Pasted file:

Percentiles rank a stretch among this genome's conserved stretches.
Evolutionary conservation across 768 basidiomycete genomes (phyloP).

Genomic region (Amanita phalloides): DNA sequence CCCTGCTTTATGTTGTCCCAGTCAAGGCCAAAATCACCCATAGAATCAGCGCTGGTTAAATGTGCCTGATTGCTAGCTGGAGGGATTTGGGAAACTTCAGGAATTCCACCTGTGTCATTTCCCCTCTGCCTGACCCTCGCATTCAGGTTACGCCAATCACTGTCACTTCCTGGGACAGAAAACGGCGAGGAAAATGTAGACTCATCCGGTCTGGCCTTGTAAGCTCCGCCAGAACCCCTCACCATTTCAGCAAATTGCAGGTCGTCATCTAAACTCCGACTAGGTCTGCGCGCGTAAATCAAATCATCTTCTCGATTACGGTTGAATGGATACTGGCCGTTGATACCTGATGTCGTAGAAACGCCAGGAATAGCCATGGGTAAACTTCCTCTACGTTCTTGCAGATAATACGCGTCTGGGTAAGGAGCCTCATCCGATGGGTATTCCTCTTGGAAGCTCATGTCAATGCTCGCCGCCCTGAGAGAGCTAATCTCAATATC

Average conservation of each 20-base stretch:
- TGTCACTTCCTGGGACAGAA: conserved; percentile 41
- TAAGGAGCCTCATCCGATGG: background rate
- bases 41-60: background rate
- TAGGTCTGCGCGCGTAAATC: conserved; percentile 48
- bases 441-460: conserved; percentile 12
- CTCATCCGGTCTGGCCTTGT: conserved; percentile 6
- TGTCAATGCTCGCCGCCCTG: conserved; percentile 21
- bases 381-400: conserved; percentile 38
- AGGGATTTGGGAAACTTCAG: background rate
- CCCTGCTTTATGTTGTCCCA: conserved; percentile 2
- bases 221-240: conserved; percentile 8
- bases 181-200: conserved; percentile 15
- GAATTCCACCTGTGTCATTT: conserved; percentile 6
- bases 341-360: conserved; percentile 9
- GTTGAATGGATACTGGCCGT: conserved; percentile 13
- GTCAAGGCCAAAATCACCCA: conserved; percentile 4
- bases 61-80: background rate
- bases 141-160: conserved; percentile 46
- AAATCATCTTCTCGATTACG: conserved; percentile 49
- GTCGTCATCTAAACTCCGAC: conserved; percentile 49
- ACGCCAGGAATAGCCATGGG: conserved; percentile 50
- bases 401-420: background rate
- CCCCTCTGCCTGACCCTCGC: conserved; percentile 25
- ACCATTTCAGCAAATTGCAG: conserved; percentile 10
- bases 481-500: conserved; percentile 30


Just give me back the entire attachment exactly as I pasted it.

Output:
Percentiles rank a stretch among this genome's conserved stretches.
Evolutionary conservation across 768 basidiomycete genomes (phyloP).

Genomic region (Amanita phalloides): DNA sequence CCCTGCTTTATGTTGTCCCAGTCAAGGCCAAAATCACCCATAGAATCAGCGCTGGTTAAATGTGCCTGATTGCTAGCTGGAGGGATTTGGGAAACTTCAGGAATTCCACCTGTGTCATTTCCCCTCTGCCTGACCCTCGCATTCAGGTTACGCCAATCACTGTCACTTCCTGGGACAGAAAACGGCGAGGAAAATGTAGACTCATCCGGTCTGGCCTTGTAAGCTCCGCCAGAACCCCTCACCATTTCAGCAAATTGCAGGTCGTCATCTAAACTCCGACTAGGTCTGCGCGCGTAAATCAAATCATCTTCTCGATTACGGTTGAATGGATACTGGCCGTTGATACCTGATGTCGTAGAAACGCCAGGAATAGCCATGGGTAAACTTCCTCTACGTTCTTGCAGATAATACGCGTCTGGGTAAGGAGCCTCATCCGATGGGTATTCCTCTTGGAAGCTCATGTCAATGCTCGCCGCCCTGAGAGAGCTAATCTCAATATC

Average conservation of each 20-base stretch:
- TGTCACTTCCTGGGACAGAA: conserved; percentile 41
- TAAGGAGCCTCATCCGATGG: background rate
- bases 41-60: background rate
- TAGGTCTGCGCGCGTAAATC: conserved; percentile 48
- bases 441-460: conserved; percentile 12
- CTCATCCGGTCTGGCCTTGT: conserved; percentile 6
- TGTCAATGCTCGCCGCCCTG: conserved; percentile 21
- bases 381-400: conserved; percentile 38
- AGGGATTTGGGAAACTTCAG: background rate
- CCCTGCTTTATGTTGTCCCA: conserved; percentile 2
- bases 221-240: conserved; percentile 8
- bases 181-200: conserved; percentile 15
- GAATTCCACCTGTGTCATTT: conserved; percentile 6
- bases 341-360: conserved; percentile 9
- GTTGAATGGATACTGGCCGT: conserved; percentile 13
- GTCAAGGCCAAAATCACCCA: conserved; percentile 4
- bases 61-80: background rate
- bases 141-160: conserved; percentile 46
- AAATCATCTTCTCGATTACG: conserved; percentile 49
- GTCGTCATCTAAACTCCGAC: conserved; percentile 49
- ACGCCAGGAATAGCCATGGG: conserved; percentile 50
- bases 401-420: background rate
- CCCCTCTGCCTGACCCTCGC: conserved; percentile 25
- ACCATTTCAGCAAATTGCAG: conserved; percentile 10
- bases 481-500: conserved; percentile 30